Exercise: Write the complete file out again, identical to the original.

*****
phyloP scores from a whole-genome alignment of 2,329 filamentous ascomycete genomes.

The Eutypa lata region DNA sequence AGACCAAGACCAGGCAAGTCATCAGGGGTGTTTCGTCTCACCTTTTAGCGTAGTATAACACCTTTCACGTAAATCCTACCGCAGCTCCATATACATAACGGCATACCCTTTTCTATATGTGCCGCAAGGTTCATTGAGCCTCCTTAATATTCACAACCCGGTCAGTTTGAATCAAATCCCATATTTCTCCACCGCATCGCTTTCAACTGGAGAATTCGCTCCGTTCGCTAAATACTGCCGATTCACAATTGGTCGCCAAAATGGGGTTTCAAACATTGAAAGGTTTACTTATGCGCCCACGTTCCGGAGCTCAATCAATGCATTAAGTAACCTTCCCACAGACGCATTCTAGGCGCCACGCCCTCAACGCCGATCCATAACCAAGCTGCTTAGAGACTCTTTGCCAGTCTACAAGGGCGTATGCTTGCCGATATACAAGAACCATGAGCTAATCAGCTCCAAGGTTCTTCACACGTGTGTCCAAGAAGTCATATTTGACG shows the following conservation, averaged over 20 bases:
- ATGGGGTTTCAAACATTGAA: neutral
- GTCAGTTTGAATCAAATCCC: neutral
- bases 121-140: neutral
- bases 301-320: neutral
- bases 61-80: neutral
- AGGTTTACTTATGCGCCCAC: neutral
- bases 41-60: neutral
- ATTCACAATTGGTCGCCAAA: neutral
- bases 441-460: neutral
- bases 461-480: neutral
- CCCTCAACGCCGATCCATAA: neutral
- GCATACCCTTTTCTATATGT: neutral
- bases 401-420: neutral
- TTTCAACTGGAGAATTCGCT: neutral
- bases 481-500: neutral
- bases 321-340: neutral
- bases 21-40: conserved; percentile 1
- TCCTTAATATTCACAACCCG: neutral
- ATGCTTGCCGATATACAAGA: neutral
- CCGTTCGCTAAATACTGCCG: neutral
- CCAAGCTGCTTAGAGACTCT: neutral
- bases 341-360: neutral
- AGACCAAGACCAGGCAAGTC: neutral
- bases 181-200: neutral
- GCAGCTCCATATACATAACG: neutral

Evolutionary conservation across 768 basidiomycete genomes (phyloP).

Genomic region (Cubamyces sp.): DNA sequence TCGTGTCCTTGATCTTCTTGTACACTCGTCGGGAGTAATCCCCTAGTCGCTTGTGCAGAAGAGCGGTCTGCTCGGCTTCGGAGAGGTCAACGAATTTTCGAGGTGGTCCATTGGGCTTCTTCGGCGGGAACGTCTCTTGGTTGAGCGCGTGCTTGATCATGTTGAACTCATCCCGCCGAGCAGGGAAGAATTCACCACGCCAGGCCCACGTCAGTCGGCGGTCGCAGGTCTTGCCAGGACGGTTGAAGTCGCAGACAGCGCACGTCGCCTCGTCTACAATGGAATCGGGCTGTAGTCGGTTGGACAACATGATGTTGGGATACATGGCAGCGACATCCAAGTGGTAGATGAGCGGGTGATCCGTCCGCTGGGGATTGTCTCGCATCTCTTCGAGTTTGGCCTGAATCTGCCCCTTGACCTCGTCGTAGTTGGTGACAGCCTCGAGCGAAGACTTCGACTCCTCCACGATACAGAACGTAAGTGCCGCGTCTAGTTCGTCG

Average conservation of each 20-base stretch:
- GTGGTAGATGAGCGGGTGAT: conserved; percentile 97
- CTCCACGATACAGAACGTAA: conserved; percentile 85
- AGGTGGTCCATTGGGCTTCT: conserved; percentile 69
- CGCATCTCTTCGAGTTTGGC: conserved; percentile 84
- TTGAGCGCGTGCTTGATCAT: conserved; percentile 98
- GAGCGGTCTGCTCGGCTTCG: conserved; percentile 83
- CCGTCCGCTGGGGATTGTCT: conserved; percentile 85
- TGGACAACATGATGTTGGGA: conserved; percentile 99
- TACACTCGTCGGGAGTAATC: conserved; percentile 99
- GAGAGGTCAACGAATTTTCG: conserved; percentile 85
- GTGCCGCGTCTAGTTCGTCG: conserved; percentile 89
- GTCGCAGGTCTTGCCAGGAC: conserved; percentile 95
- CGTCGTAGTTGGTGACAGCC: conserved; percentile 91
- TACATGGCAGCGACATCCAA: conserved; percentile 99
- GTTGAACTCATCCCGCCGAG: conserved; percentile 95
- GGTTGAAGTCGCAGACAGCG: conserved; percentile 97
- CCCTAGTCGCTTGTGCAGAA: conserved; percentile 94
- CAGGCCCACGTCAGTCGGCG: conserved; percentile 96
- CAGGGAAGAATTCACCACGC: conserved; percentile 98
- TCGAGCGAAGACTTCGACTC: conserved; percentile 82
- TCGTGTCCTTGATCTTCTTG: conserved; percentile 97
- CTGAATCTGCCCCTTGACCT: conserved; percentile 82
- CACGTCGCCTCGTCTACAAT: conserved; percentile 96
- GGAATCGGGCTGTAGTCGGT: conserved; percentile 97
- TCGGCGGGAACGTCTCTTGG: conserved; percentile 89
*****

phyloP scores from a whole-genome alignment of 2,329 filamentous ascomycete genomes.

The Eutypa lata region DNA sequence AGACCAAGACCAGGCAAGTCATCAGGGGTGTTTCGTCTCACCTTTTAGCGTAGTATAACACCTTTCACGTAAATCCTACCGCAGCTCCATATACATAACGGCATACCCTTTTCTATATGTGCCGCAAGGTTCATTGAGCCTCCTTAATATTCACAACCCGGTCAGTTTGAATCAAATCCCATATTTCTCCACCGCATCGCTTTCAACTGGAGAATTCGCTCCGTTCGCTAAATACTGCCGATTCACAATTGGTCGCCAAAATGGGGTTTCAAACATTGAAAGGTTTACTTATGCGCCCACGTTCCGGAGCTCAATCAATGCATTAAGTAACCTTCCCACAGACGCATTCTAGGCGCCACGCCCTCAACGCCGATCCATAACCAAGCTGCTTAGAGACTCTTTGCCAGTCTACAAGGGCGTATGCTTGCCGATATACAAGAACCATGAGCTAATCAGCTCCAAGGTTCTTCACACGTGTGTCCAAGAAGTCATATTTGACG shows the following conservation, averaged over 20 bases:
- ATGGGGTTTCAAACATTGAA: neutral
- GTCAGTTTGAATCAAATCCC: neutral
- bases 121-140: neutral
- bases 301-320: neutral
- bases 61-80: neutral
- AGGTTTACTTATGCGCCCAC: neutral
- bases 41-60: neutral
- ATTCACAATTGGTCGCCAAA: neutral
- bases 441-460: neutral
- bases 461-480: neutral
- CCCTCAACGCCGATCCATAA: neutral
- GCATACCCTTTTCTATATGT: neutral
- bases 401-420: neutral
- TTTCAACTGGAGAATTCGCT: neutral
- bases 481-500: neutral
- bases 321-340: neutral
- bases 21-40: conserved; percentile 1
- TCCTTAATATTCACAACCCG: neutral
- ATGCTTGCCGATATACAAGA: neutral
- CCGTTCGCTAAATACTGCCG: neutral
- CCAAGCTGCTTAGAGACTCT: neutral
- bases 341-360: neutral
- AGACCAAGACCAGGCAAGTC: neutral
- bases 181-200: neutral
- GCAGCTCCATATACATAACG: neutral

Evolutionary conservation across 768 basidiomycete genomes (phyloP).

Genomic region (Cubamyces sp.): DNA sequence TCGTGTCCTTGATCTTCTTGTACACTCGTCGGGAGTAATCCCCTAGTCGCTTGTGCAGAAGAGCGGTCTGCTCGGCTTCGGAGAGGTCAACGAATTTTCGAGGTGGTCCATTGGGCTTCTTCGGCGGGAACGTCTCTTGGTTGAGCGCGTGCTTGATCATGTTGAACTCATCCCGCCGAGCAGGGAAGAATTCACCACGCCAGGCCCACGTCAGTCGGCGGTCGCAGGTCTTGCCAGGACGGTTGAAGTCGCAGACAGCGCACGTCGCCTCGTCTACAATGGAATCGGGCTGTAGTCGGTTGGACAACATGATGTTGGGATACATGGCAGCGACATCCAAGTGGTAGATGAGCGGGTGATCCGTCCGCTGGGGATTGTCTCGCATCTCTTCGAGTTTGGCCTGAATCTGCCCCTTGACCTCGTCGTAGTTGGTGACAGCCTCGAGCGAAGACTTCGACTCCTCCACGATACAGAACGTAAGTGCCGCGTCTAGTTCGTCG

Average conservation of each 20-base stretch:
- GTGGTAGATGAGCGGGTGAT: conserved; percentile 97
- CTCCACGATACAGAACGTAA: conserved; percentile 85
- AGGTGGTCCATTGGGCTTCT: conserved; percentile 69
- CGCATCTCTTCGAGTTTGGC: conserved; percentile 84
- TTGAGCGCGTGCTTGATCAT: conserved; percentile 98
- GAGCGGTCTGCTCGGCTTCG: conserved; percentile 83
- CCGTCCGCTGGGGATTGTCT: conserved; percentile 85
- TGGACAACATGATGTTGGGA: conserved; percentile 99
- TACACTCGTCGGGAGTAATC: conserved; percentile 99
- GAGAGGTCAACGAATTTTCG: conserved; percentile 85
- GTGCCGCGTCTAGTTCGTCG: conserved; percentile 89
- GTCGCAGGTCTTGCCAGGAC: conserved; percentile 95
- CGTCGTAGTTGGTGACAGCC: conserved; percentile 91
- TACATGGCAGCGACATCCAA: conserved; percentile 99
- GTTGAACTCATCCCGCCGAG: conserved; percentile 95
- GGTTGAAGTCGCAGACAGCG: conserved; percentile 97
- CCCTAGTCGCTTGTGCAGAA: conserved; percentile 94
- CAGGCCCACGTCAGTCGGCG: conserved; percentile 96
- CAGGGAAGAATTCACCACGC: conserved; percentile 98
- TCGAGCGAAGACTTCGACTC: conserved; percentile 82
- TCGTGTCCTTGATCTTCTTG: conserved; percentile 97
- CTGAATCTGCCCCTTGACCT: conserved; percentile 82
- CACGTCGCCTCGTCTACAAT: conserved; percentile 96
- GGAATCGGGCTGTAGTCGGT: conserved; percentile 97
- TCGGCGGGAACGTCTCTTGG: conserved; percentile 89